Botox doesn't just paralyze muscles; it deadens emotions, too
Study shows that Botox limits facial expressions, which can actually decrease a person's ability to feel emotions.
Thu, Jun 24, 2010 at 07:23 PM
Inject a tiny amount of a lethal toxin into your wrinkles and you won't just get a frozen face that can't express emotions — you might just deaden your ability to feel those emotions in the first place. LiveScience reports that the effect of Botox on the muscles could interfere with brain activity as well.
The reason might just surprise you (if you can move your eyebrows, that is). Scientists believe that facial expressions are linked to emotional experiences.
"With Botox, a person can respond otherwise normally to an emotional event, [such as] a sad movie scene, but will have less movement in the facial muscles that have been injected, and therefore less feedback to the brain about such facial expressivity," researcher Joshua Davis of Barnard College in New York told LiveScience.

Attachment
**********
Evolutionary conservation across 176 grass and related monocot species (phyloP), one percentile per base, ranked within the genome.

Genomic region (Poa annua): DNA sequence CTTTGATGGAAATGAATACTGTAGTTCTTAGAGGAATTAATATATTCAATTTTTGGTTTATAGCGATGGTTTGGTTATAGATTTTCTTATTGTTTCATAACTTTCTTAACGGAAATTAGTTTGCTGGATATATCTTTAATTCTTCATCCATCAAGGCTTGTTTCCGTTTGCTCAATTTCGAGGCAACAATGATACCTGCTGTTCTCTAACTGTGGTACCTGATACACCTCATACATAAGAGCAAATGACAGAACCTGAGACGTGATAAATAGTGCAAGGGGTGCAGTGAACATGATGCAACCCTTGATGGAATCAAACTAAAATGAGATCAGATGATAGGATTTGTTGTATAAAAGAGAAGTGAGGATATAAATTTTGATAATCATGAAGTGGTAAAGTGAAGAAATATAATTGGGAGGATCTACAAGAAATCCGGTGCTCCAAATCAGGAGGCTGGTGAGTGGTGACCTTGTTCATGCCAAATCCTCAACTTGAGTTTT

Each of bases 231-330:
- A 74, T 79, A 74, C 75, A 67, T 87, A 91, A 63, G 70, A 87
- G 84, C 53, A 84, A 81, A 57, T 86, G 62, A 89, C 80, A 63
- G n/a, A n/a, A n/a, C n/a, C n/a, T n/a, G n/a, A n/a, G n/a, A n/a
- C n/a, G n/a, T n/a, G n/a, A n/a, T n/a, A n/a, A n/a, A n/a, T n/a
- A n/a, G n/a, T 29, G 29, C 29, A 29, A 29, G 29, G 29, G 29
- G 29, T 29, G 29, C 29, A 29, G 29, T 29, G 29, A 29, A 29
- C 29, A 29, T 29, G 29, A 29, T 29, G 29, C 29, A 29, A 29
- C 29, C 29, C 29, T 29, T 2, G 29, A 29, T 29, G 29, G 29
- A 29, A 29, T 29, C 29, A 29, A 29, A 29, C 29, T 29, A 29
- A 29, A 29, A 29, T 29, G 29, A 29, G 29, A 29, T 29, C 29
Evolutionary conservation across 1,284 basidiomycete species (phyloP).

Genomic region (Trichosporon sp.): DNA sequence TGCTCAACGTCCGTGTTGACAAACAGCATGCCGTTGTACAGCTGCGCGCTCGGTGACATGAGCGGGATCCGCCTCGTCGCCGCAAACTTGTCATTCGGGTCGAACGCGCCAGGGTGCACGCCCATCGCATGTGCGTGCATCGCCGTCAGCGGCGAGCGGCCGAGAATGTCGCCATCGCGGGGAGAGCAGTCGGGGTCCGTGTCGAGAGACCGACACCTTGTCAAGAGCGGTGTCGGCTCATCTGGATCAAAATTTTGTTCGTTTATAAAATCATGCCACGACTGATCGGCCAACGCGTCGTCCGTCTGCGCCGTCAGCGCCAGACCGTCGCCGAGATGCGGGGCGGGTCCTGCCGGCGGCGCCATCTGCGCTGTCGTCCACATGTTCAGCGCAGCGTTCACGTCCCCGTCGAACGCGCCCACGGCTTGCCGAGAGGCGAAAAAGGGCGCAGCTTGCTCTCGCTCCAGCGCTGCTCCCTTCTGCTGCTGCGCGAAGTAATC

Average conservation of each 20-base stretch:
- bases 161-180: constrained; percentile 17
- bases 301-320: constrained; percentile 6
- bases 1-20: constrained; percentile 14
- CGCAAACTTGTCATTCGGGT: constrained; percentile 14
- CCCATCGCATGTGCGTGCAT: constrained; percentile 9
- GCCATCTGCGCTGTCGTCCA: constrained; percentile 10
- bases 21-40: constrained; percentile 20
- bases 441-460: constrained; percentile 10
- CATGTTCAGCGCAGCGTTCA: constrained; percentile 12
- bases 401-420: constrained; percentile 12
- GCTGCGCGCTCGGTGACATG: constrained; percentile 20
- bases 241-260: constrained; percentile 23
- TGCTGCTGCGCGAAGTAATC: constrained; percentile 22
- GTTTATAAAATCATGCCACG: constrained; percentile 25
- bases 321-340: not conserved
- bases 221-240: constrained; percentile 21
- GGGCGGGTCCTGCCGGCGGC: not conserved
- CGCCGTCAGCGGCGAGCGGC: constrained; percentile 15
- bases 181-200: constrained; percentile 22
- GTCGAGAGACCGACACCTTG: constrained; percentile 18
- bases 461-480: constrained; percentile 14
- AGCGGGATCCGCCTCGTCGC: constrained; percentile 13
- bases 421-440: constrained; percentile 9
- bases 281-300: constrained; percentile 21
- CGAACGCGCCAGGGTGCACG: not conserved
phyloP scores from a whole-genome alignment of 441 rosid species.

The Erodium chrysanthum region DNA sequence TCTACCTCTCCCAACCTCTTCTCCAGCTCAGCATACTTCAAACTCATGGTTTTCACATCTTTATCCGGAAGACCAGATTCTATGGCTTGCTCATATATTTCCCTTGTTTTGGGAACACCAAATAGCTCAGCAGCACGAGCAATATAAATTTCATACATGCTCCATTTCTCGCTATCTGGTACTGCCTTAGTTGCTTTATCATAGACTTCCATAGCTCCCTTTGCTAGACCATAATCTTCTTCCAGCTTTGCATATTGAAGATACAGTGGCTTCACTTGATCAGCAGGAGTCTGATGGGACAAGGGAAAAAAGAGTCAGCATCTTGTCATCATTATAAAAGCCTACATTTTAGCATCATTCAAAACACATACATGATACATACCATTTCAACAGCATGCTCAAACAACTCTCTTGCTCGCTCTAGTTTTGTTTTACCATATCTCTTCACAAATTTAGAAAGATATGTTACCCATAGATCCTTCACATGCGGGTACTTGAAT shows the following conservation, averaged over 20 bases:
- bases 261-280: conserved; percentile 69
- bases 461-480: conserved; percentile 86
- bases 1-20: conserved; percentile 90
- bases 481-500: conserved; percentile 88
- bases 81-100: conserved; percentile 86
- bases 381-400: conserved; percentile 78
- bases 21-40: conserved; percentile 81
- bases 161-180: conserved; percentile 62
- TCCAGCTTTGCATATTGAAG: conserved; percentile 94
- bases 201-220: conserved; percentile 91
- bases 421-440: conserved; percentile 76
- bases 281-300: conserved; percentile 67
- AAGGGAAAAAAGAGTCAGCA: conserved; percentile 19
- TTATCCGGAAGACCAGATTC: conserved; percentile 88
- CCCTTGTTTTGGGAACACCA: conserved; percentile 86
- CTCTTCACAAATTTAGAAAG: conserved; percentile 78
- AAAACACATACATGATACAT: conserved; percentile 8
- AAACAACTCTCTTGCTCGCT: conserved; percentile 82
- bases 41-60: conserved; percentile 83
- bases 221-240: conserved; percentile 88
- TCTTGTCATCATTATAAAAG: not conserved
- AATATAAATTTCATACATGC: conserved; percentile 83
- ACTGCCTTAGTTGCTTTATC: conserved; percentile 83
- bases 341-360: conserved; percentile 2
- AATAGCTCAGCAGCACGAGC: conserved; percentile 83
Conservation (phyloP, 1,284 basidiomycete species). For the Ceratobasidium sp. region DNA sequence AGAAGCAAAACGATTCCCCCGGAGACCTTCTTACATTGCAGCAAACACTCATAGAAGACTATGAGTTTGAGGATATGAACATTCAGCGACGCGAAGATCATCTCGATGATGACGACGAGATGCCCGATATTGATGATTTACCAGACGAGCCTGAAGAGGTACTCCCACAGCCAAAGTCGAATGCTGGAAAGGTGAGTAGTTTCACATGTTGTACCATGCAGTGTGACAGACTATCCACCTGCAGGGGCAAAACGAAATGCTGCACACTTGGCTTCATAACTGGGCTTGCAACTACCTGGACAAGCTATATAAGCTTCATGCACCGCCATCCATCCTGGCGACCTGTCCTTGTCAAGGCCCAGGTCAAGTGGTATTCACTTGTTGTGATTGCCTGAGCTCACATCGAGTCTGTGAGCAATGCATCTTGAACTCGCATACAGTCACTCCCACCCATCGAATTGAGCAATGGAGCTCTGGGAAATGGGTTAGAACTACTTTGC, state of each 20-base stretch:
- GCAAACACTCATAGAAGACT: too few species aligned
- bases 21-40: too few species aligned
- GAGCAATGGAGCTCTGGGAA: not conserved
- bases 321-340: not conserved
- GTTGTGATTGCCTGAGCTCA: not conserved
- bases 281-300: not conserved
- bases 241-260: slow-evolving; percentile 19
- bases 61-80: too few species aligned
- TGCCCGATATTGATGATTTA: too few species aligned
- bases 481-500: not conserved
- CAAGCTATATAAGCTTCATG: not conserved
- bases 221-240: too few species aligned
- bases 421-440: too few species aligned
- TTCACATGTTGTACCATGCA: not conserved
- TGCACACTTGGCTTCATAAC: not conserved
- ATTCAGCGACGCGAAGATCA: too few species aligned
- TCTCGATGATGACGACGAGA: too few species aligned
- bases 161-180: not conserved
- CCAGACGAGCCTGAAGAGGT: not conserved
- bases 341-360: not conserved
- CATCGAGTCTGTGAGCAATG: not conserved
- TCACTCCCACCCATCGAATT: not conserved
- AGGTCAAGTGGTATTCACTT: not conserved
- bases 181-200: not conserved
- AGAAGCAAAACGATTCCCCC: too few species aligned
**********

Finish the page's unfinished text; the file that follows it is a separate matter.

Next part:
"It thus allows for a test of whether facial expressions and the sensory feedback from them to the brain can influence our emotions," he said.
Davis and his research team did just that, showing emotionally charged videos to subjects both before and after injecting them with either Botox, made from the muscle-relaxing botulinum toxin, or Restylane. The latter substance was used as a control because it adds filler to wrinkles or lips, making them fuller, but it doesn't limit muscle movement.
According to a research paper published by the team in June's issue of the journal Emotion, the Botox group "exhibited an overall significant decrease in the strength of emotional experience” compared to the control group.
But these results don't just apply to Botox users. The simple act of smiling when you're feeling down could actually result in a happier mood, the researchers note.
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